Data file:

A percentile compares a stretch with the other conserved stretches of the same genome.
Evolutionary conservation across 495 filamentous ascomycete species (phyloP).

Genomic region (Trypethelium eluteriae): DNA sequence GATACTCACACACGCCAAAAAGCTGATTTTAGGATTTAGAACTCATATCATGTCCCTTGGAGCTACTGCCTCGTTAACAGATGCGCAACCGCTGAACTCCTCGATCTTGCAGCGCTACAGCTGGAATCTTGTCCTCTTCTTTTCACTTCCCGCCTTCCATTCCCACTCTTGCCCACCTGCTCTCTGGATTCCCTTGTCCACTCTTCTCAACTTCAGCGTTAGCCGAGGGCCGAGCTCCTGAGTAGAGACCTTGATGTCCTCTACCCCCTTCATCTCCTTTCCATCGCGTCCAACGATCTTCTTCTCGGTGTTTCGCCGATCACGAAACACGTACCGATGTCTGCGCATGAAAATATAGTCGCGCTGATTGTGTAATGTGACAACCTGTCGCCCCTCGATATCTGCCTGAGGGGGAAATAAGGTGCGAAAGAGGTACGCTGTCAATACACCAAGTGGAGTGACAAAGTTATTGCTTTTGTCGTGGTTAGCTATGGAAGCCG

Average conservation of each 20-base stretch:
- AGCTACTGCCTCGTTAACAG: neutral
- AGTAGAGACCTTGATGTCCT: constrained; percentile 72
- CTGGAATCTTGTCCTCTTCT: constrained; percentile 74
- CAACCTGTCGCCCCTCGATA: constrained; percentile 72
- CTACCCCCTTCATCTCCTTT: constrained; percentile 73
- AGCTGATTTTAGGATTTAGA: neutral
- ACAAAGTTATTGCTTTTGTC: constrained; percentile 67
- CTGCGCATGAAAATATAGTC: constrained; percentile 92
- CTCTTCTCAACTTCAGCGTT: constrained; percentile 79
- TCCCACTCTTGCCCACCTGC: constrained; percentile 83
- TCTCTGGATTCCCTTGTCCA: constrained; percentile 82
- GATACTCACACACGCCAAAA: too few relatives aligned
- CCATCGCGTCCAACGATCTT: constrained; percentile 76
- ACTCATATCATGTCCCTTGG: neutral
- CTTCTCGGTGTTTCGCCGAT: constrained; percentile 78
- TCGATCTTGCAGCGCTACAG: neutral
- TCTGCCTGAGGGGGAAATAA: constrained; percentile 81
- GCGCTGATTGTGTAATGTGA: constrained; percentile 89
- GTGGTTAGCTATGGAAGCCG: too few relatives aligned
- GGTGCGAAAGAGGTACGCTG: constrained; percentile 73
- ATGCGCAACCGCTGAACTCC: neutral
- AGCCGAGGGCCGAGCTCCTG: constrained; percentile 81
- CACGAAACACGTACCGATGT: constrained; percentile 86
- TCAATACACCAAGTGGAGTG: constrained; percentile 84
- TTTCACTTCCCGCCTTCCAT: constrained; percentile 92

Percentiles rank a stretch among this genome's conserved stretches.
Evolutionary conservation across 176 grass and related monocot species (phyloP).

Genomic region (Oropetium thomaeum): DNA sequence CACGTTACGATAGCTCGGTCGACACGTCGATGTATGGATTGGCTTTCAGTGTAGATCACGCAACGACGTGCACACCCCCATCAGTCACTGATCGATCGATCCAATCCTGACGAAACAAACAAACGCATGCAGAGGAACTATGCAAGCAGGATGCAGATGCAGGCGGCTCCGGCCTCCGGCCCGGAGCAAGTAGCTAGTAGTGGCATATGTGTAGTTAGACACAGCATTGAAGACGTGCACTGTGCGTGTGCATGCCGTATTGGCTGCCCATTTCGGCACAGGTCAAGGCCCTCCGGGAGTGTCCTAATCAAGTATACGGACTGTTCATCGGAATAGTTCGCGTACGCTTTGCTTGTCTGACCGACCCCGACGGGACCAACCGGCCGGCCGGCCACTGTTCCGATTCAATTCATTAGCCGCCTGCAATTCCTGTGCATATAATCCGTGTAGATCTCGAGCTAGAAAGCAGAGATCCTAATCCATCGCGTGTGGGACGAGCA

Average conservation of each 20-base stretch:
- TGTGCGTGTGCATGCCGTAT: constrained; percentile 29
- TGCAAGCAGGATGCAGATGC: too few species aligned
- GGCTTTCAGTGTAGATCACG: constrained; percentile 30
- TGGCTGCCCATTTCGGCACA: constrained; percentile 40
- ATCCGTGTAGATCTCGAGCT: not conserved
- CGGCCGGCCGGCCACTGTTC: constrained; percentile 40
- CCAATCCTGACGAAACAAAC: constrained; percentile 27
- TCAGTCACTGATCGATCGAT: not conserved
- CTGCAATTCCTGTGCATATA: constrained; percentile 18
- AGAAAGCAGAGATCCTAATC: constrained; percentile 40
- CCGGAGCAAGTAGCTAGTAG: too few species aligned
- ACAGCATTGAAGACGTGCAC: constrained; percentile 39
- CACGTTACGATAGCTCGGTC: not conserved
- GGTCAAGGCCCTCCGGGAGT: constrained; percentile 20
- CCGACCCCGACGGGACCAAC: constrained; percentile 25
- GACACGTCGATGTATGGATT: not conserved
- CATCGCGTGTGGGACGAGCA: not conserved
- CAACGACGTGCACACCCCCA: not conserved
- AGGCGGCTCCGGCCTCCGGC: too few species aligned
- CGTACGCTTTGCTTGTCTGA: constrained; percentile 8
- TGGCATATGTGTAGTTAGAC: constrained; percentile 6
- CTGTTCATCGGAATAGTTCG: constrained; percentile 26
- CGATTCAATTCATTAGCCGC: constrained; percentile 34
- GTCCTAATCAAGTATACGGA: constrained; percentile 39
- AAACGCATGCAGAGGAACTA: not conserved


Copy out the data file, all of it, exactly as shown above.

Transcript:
A percentile compares a stretch with the other conserved stretches of the same genome.
Evolutionary conservation across 495 filamentous ascomycete species (phyloP).

Genomic region (Trypethelium eluteriae): DNA sequence GATACTCACACACGCCAAAAAGCTGATTTTAGGATTTAGAACTCATATCATGTCCCTTGGAGCTACTGCCTCGTTAACAGATGCGCAACCGCTGAACTCCTCGATCTTGCAGCGCTACAGCTGGAATCTTGTCCTCTTCTTTTCACTTCCCGCCTTCCATTCCCACTCTTGCCCACCTGCTCTCTGGATTCCCTTGTCCACTCTTCTCAACTTCAGCGTTAGCCGAGGGCCGAGCTCCTGAGTAGAGACCTTGATGTCCTCTACCCCCTTCATCTCCTTTCCATCGCGTCCAACGATCTTCTTCTCGGTGTTTCGCCGATCACGAAACACGTACCGATGTCTGCGCATGAAAATATAGTCGCGCTGATTGTGTAATGTGACAACCTGTCGCCCCTCGATATCTGCCTGAGGGGGAAATAAGGTGCGAAAGAGGTACGCTGTCAATACACCAAGTGGAGTGACAAAGTTATTGCTTTTGTCGTGGTTAGCTATGGAAGCCG

Average conservation of each 20-base stretch:
- AGCTACTGCCTCGTTAACAG: neutral
- AGTAGAGACCTTGATGTCCT: constrained; percentile 72
- CTGGAATCTTGTCCTCTTCT: constrained; percentile 74
- CAACCTGTCGCCCCTCGATA: constrained; percentile 72
- CTACCCCCTTCATCTCCTTT: constrained; percentile 73
- AGCTGATTTTAGGATTTAGA: neutral
- ACAAAGTTATTGCTTTTGTC: constrained; percentile 67
- CTGCGCATGAAAATATAGTC: constrained; percentile 92
- CTCTTCTCAACTTCAGCGTT: constrained; percentile 79
- TCCCACTCTTGCCCACCTGC: constrained; percentile 83
- TCTCTGGATTCCCTTGTCCA: constrained; percentile 82
- GATACTCACACACGCCAAAA: too few relatives aligned
- CCATCGCGTCCAACGATCTT: constrained; percentile 76
- ACTCATATCATGTCCCTTGG: neutral
- CTTCTCGGTGTTTCGCCGAT: constrained; percentile 78
- TCGATCTTGCAGCGCTACAG: neutral
- TCTGCCTGAGGGGGAAATAA: constrained; percentile 81
- GCGCTGATTGTGTAATGTGA: constrained; percentile 89
- GTGGTTAGCTATGGAAGCCG: too few relatives aligned
- GGTGCGAAAGAGGTACGCTG: constrained; percentile 73
- ATGCGCAACCGCTGAACTCC: neutral
- AGCCGAGGGCCGAGCTCCTG: constrained; percentile 81
- CACGAAACACGTACCGATGT: constrained; percentile 86
- TCAATACACCAAGTGGAGTG: constrained; percentile 84
- TTTCACTTCCCGCCTTCCAT: constrained; percentile 92

Percentiles rank a stretch among this genome's conserved stretches.
Evolutionary conservation across 176 grass and related monocot species (phyloP).

Genomic region (Oropetium thomaeum): DNA sequence CACGTTACGATAGCTCGGTCGACACGTCGATGTATGGATTGGCTTTCAGTGTAGATCACGCAACGACGTGCACACCCCCATCAGTCACTGATCGATCGATCCAATCCTGACGAAACAAACAAACGCATGCAGAGGAACTATGCAAGCAGGATGCAGATGCAGGCGGCTCCGGCCTCCGGCCCGGAGCAAGTAGCTAGTAGTGGCATATGTGTAGTTAGACACAGCATTGAAGACGTGCACTGTGCGTGTGCATGCCGTATTGGCTGCCCATTTCGGCACAGGTCAAGGCCCTCCGGGAGTGTCCTAATCAAGTATACGGACTGTTCATCGGAATAGTTCGCGTACGCTTTGCTTGTCTGACCGACCCCGACGGGACCAACCGGCCGGCCGGCCACTGTTCCGATTCAATTCATTAGCCGCCTGCAATTCCTGTGCATATAATCCGTGTAGATCTCGAGCTAGAAAGCAGAGATCCTAATCCATCGCGTGTGGGACGAGCA

Average conservation of each 20-base stretch:
- TGTGCGTGTGCATGCCGTAT: constrained; percentile 29
- TGCAAGCAGGATGCAGATGC: too few species aligned
- GGCTTTCAGTGTAGATCACG: constrained; percentile 30
- TGGCTGCCCATTTCGGCACA: constrained; percentile 40
- ATCCGTGTAGATCTCGAGCT: not conserved
- CGGCCGGCCGGCCACTGTTC: constrained; percentile 40
- CCAATCCTGACGAAACAAAC: constrained; percentile 27
- TCAGTCACTGATCGATCGAT: not conserved
- CTGCAATTCCTGTGCATATA: constrained; percentile 18
- AGAAAGCAGAGATCCTAATC: constrained; percentile 40
- CCGGAGCAAGTAGCTAGTAG: too few species aligned
- ACAGCATTGAAGACGTGCAC: constrained; percentile 39
- CACGTTACGATAGCTCGGTC: not conserved
- GGTCAAGGCCCTCCGGGAGT: constrained; percentile 20
- CCGACCCCGACGGGACCAAC: constrained; percentile 25
- GACACGTCGATGTATGGATT: not conserved
- CATCGCGTGTGGGACGAGCA: not conserved
- CAACGACGTGCACACCCCCA: not conserved
- AGGCGGCTCCGGCCTCCGGC: too few species aligned
- CGTACGCTTTGCTTGTCTGA: constrained; percentile 8
- TGGCATATGTGTAGTTAGAC: constrained; percentile 6
- CTGTTCATCGGAATAGTTCG: constrained; percentile 26
- CGATTCAATTCATTAGCCGC: constrained; percentile 34
- GTCCTAATCAAGTATACGGA: constrained; percentile 39
- AAACGCATGCAGAGGAACTA: not conserved